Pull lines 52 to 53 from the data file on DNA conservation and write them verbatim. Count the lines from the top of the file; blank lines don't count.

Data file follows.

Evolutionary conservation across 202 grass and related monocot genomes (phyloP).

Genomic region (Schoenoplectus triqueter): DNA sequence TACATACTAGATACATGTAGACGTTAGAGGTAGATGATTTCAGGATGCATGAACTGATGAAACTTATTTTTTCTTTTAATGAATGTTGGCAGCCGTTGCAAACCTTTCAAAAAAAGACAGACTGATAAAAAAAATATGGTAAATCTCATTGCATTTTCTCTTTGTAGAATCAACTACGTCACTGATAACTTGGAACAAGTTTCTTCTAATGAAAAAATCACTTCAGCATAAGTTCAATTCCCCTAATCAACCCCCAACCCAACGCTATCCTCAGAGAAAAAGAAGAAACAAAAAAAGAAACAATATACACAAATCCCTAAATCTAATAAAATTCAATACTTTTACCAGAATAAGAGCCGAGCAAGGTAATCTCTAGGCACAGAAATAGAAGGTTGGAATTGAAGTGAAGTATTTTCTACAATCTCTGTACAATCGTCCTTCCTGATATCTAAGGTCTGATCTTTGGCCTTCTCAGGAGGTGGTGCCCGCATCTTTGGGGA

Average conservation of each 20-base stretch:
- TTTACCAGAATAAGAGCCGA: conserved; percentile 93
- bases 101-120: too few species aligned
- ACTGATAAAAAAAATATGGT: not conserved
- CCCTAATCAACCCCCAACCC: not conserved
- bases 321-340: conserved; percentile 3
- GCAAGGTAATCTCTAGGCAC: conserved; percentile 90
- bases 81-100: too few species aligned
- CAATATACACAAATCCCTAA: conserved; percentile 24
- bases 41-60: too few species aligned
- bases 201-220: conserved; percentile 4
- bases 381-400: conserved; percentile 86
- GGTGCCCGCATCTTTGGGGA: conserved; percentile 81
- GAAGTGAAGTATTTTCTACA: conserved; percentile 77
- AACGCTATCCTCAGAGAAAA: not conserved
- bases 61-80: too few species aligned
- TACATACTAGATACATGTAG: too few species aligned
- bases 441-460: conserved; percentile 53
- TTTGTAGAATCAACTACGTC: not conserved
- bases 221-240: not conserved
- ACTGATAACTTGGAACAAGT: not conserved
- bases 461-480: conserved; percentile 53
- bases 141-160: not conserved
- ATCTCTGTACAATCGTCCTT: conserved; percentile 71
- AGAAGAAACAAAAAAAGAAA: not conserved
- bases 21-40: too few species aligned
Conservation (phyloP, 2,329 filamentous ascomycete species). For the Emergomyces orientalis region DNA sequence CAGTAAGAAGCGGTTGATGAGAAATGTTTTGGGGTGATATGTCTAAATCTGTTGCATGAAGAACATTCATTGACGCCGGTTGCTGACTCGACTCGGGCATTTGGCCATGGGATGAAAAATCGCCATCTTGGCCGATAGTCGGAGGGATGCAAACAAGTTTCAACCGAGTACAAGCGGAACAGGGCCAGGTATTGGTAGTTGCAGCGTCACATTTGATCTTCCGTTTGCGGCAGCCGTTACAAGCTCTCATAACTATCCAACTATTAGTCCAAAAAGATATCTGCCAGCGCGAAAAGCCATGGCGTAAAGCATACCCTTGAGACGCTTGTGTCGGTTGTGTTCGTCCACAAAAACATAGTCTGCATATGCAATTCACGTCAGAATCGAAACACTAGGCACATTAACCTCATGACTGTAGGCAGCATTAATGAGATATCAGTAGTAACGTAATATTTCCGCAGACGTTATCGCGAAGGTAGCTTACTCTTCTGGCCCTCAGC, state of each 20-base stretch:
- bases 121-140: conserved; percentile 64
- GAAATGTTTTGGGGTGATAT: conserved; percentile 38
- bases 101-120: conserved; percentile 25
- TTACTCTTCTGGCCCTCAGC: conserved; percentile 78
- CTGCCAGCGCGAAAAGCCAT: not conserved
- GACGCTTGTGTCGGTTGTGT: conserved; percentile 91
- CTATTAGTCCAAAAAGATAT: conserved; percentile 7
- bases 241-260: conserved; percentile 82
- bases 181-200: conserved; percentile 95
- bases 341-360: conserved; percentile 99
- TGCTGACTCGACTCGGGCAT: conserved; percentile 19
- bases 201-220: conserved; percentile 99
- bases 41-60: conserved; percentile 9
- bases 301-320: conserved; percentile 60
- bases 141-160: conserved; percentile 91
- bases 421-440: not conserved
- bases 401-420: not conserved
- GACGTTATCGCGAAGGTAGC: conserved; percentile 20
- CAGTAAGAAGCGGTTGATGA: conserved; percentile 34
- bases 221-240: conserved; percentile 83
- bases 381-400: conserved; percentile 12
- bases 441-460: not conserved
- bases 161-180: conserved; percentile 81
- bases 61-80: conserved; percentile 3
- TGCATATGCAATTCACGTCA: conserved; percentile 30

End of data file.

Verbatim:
- bases 161-180: conserved; percentile 81
- bases 61-80: conserved; percentile 3